Next, pop over to a dedicated review community. Think Yelp, but for online businesses. We might be biased, but we think Trustpilot is a great place to start to get a quick snapshot of a company’s feedback, as well as to understand more thoroughly the experiences of previous customers, if you so choose. There are also other excellent review sites you can use to cross-reference what your Google search uncovered. If you’re concerned there might be a problem with a retailer, Better Business Bureau is an excellent source as they offer detailed accounts of specific complaints filed.

  3. Social media

    In lieu of another selfie, scan Facebook or Twitter for the brand you’re investigating. Check the company’s Facebook page for recent comments, search Twitter for any mentions of the company name, and browse away.

  • Now that you’ve discovered reviews, here’s how to verify they’re worth reading:

    1. Check the dates - reviews should be fairly recent and posted on a regular basis, not all from 2013 or all from the same day. There are exceptions to this rule, as highly seasonal businesses like schools or holiday decorations will have reviews stacked at certain times of the year. Be wary of no dates whatsoever - that’s like a newspaper publishing an article without a timestamp - the content loses context and meaning if you don’t know when it’s from.
    2. Look for a name associated with the reviewer. Even if the name is Anonymous or just a first name, having an actual person tied to the review gives it legitimacy.
    3. On the site, check if companies are able to respond to reviews, and if they’ve done so. At Trustpilot, we allow every business in our community to respond publicly to their reviews - this is a critical step in encouraging a conversation between businesses and their consumers. If the company has responded, read their responses. As consumers, we realize that sometimes things go wrong during a purchase - the best way to judge a company is how they react and respond in those instances.
    4. Make sure the reviews have content. A rating on a numerical scale is simply not a solid enough measure to decide who to trust. Is my idea of 3-star review the same as yours? What experience did I have with the company before I left that 3-star review? What is the context of my experience that made me choose 3 stars, instead of 2 or 4? Open form reviews allow customers to discuss what stood out most during their experience with a business. The preferred format is a rating plus a review - this gives you a quick indicator of satisfaction with the meaty content of actual feedback.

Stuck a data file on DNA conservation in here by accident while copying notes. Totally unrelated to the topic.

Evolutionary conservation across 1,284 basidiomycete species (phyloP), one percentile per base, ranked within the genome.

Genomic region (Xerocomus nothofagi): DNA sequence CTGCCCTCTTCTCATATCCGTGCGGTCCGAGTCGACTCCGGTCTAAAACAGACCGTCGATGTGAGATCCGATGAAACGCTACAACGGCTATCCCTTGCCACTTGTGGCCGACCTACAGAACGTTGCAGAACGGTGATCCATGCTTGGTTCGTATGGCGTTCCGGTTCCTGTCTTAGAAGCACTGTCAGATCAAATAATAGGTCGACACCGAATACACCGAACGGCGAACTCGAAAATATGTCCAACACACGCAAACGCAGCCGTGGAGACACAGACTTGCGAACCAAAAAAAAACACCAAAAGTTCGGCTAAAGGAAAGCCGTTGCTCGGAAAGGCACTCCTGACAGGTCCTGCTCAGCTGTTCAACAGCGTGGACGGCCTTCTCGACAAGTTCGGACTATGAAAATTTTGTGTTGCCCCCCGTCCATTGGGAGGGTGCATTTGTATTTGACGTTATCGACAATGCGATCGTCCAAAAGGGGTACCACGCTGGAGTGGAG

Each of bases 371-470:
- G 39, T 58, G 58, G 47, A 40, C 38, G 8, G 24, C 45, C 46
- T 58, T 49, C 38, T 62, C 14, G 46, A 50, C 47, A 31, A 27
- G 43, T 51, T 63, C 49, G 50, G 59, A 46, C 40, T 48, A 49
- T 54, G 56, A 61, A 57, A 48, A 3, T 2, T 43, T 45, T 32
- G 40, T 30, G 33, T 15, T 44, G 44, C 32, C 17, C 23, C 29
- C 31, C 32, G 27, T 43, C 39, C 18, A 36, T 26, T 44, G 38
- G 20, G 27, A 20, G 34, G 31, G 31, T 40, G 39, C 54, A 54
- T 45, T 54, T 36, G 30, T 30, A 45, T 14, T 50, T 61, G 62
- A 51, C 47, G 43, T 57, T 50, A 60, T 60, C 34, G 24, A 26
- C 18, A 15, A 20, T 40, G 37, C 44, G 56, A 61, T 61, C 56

5. Verify the quantity of reviews, in the context of the company. If a high transaction company only has a few reviews, you don’t have a representative set of customer feedback. Do keep in mind that consumers are more likely to leave reviews for businesses they have spent a lot of money with, or worked with for a long time. This should be reflected in the total review count.
    6. When reading reviews, third-party validation is a must. If you’re an online consumer, you’ve probably seen reviews or testimonials provided by a business on their website. There’s no way to judge the validity of these reviews unless they’ve been verified by a third party with no stake in the company (a trusted review community, for example).
    7. And last but not least, if you see a company with ONLY perfect reviews, or only terrible reviews, be somewhat skeptical. It’s only natural that a company wouldn’t deliver perfectly every time for every single customer. This doesn’t necessarily imply the reviews are fake, it could just mean the company hasn’t collected feedback from a representative sample of their customers. This isn’t grounds for immediate dismissal, but it should certainly encourage you to do additional research before providing your credit card info at checkout.

Ultimately, consumers should trust their gut to decide whether or not to buy from a new merchant once they have done the necessary research. Perhaps the world would be a little bit better place if we all subscribed to the old leave-a-penny, need-a-penny mantra as it applies to reviews: need a review, read a review; have a review, leave a review. :)

P.S. Shout-out to Buzzfeed and the TODAY show for the awesome feature!